OU School of Architecture: Style is the Ultimate Morality of the Mind, part 1
by Lynne Rostochil
It seems that there’s no limit to the great mid-century, Oklahoma-centric goodies to be found at local estate and garage sales. Here’s another of my favorite finds that I uncovered in a jam-packed garage a few years ago in a box filled with old kids’ drawings, craft magazines, and other ephemera. And what a find it is … a ’60s-era brochure produced by the OU School of Architecture and geared toward prospective architecture students. Don’t you know I squealed with delight when I uncovered this gem?!
The 14-page brochure may not look like much to the casual observer, but its slimness belies all of the great content within, including page after page of student drawings, graduation requirements, a list of the school’s faculty, etc. In fact, this is such a treasure trove of goodies that I’m taking two weeks to cover it all. Let’s begin with the introduction (all brochure contents are in italics, while my comments are in standard type):
Architecture is an art that uses the materials of building construction, with the labor of many skills and techniques, to create safe, comfortable and beautiful buildings for mankind.
The essential requirement of beauty in his designs is what differentiates the work of the architect from that of the engineer. If it were not for that, there would be no need for architects.
The architect must possess a combination of artistic talent, creative imagination, and technical aptitude. The student, therefore, should have talent in freehand drawing, an inquiring mind, also aptness in mathematics and in manual crafts.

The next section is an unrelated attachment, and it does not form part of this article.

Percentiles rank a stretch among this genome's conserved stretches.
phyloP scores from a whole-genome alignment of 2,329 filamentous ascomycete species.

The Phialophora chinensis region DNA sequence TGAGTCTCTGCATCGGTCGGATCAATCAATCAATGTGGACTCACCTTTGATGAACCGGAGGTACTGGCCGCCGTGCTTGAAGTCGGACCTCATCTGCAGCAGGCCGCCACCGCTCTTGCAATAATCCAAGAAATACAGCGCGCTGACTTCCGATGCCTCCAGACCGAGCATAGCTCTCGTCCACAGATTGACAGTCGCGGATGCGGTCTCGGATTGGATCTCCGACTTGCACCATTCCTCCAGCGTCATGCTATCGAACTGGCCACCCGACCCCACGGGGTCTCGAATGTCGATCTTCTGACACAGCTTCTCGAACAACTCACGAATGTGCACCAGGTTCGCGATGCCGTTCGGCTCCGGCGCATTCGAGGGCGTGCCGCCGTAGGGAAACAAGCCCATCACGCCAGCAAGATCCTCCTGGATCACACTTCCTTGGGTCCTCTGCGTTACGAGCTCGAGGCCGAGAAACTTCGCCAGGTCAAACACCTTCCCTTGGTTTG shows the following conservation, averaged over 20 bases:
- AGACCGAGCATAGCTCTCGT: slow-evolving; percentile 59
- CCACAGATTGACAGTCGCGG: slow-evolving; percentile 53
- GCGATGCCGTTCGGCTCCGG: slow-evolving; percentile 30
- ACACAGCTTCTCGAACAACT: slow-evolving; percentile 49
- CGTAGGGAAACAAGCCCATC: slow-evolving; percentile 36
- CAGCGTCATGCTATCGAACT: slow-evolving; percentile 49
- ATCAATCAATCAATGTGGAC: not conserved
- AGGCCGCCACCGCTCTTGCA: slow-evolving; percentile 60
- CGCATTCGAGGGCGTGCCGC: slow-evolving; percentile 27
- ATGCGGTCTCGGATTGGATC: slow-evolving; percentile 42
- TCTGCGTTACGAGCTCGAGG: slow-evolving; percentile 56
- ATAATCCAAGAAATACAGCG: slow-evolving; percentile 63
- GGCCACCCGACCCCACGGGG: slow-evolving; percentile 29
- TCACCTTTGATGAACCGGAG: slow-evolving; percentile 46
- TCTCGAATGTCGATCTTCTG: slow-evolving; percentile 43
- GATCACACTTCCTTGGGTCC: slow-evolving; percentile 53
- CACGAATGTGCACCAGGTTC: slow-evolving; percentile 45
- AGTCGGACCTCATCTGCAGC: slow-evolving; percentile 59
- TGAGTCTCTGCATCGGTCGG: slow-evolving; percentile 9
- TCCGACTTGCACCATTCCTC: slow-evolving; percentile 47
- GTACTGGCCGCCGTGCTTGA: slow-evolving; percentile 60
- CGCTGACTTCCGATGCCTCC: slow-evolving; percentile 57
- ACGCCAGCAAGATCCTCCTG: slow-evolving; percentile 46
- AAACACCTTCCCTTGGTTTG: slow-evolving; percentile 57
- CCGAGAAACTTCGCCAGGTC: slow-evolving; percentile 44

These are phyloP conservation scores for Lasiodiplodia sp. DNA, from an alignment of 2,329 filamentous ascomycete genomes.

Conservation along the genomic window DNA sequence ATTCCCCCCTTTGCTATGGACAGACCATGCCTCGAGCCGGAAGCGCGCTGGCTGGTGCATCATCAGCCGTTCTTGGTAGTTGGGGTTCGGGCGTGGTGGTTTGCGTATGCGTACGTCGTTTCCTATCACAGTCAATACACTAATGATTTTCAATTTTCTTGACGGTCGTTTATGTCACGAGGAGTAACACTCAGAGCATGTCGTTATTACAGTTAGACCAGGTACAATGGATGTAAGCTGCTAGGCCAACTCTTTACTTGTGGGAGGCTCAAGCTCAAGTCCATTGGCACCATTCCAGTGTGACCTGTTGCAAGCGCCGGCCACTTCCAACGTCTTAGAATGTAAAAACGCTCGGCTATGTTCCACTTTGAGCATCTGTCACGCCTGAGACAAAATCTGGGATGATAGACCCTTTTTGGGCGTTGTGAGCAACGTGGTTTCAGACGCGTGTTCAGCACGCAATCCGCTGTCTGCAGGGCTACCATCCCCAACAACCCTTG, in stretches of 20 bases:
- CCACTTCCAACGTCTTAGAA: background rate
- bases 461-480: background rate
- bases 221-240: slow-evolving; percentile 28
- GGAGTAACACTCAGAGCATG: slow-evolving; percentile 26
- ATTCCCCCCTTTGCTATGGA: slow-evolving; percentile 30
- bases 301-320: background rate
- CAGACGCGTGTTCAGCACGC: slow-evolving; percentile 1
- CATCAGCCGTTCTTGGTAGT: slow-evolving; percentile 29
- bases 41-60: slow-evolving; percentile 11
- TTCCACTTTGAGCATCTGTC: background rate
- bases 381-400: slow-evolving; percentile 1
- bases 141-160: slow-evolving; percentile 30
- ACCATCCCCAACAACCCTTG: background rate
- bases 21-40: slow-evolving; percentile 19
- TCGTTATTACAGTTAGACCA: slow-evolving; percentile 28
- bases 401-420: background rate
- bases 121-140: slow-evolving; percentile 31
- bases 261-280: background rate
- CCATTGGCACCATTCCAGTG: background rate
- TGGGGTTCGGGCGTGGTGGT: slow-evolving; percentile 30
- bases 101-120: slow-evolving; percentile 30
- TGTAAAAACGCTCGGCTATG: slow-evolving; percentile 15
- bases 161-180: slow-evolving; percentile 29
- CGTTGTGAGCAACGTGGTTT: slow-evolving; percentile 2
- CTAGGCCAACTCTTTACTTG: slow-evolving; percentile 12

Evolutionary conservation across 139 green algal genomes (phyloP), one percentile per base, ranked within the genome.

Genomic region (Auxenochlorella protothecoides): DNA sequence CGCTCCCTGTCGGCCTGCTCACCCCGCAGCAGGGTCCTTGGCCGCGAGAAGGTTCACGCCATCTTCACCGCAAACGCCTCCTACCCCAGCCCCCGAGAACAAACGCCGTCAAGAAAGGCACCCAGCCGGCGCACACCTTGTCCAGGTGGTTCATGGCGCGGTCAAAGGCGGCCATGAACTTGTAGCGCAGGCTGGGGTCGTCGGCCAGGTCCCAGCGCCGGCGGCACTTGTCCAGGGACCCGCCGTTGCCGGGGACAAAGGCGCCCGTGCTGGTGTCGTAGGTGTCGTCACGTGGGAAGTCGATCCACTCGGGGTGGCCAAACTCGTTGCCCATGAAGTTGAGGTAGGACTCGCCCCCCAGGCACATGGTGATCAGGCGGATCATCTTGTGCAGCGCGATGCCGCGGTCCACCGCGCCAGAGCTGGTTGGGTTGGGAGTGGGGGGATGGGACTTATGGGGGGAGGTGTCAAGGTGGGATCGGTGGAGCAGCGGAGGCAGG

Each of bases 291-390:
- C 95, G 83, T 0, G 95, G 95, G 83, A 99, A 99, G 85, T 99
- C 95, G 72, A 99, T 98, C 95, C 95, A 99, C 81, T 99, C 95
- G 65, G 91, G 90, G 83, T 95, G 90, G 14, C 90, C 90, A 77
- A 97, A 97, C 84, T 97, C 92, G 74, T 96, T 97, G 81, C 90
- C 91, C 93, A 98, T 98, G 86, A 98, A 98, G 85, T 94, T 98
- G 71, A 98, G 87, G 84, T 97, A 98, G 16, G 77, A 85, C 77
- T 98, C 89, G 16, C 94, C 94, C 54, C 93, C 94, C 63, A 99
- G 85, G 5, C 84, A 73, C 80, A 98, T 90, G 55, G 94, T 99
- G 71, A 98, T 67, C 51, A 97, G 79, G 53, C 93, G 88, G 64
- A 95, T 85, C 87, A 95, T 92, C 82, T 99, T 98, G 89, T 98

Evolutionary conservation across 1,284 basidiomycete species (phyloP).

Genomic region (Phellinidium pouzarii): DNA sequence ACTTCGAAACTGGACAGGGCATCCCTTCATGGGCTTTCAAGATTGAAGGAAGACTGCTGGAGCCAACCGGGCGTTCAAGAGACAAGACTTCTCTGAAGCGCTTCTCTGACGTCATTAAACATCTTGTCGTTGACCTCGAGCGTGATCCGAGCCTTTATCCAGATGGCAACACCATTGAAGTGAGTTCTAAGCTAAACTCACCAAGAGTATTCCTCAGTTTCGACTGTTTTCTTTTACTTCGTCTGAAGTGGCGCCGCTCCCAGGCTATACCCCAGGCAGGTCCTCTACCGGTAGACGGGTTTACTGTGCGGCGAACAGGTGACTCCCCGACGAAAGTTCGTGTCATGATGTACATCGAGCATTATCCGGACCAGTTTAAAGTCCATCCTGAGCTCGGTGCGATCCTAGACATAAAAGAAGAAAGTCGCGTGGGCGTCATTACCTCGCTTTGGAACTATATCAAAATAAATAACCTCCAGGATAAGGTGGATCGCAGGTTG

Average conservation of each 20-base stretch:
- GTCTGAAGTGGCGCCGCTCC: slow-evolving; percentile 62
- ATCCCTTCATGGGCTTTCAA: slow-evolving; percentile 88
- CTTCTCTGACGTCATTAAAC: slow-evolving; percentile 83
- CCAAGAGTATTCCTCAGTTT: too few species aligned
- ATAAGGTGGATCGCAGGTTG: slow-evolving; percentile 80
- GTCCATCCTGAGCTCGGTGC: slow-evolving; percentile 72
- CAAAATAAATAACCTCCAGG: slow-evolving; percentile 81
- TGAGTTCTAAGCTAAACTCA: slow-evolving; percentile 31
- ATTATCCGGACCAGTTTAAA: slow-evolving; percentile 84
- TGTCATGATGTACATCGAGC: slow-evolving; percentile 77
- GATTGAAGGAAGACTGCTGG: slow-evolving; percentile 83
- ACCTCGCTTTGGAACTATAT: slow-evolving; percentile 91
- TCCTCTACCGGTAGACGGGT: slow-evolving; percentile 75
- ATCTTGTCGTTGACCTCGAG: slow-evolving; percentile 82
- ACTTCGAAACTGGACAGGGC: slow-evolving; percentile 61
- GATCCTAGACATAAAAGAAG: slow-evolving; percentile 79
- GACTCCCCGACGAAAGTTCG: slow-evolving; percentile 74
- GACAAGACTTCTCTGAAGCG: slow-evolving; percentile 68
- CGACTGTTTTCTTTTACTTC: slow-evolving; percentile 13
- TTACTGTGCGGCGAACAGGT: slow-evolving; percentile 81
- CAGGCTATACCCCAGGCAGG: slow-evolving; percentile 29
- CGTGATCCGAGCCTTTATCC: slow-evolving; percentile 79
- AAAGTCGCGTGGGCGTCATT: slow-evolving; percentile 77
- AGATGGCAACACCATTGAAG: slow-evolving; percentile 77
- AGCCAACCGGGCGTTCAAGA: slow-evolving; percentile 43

The architect is responsible for the planning and execution of projects that often cost millions of dollars; he has to deal with business men (sp), engineers, educators, sociologists, craftsmen, and other diverse professions and callings. He must convey his ideas clearly and convincingly, in writing, in speech, and in drawings.
His concern is not only with individual buildings, but also with man’s entire environment. His training includes application of engineering principles; appreciation of aesthetic values in design; and study in the Humanities and Social Sciences.
The ultimate purpose of our curriculm (sp) is well expressed in the following quotation from “The Aims of Education” by Alfred North Whitehead.
“Finally, there should grow the most austere of all mental qualities; I mean the sense for style. It is an aesthetic sense, based on admiration for the direct attainment of a foreseen end, simply and without waste, style in art, style in literature, style in science, style in logic, style in practical execution have fundamentally the same aesthetic qualities, namely, attainment and restraint. Style, in its finest sense, is the last acquirement of the educated mind; it is also the most useful. It persuades the whole being. The administrator with a sense for style hates waste. The engineer with a sense for style economizes his material. The artisan with a sense for style prefers good work. Style is the ultimate morality of the mind.” Individuality as exemplified in style — not fashion — is the goal toward which our students are directed.
What can you say to that but wow? And that’s just the beginning. Page 2 shows some of the buildings designed by a few of the school’s chairmen: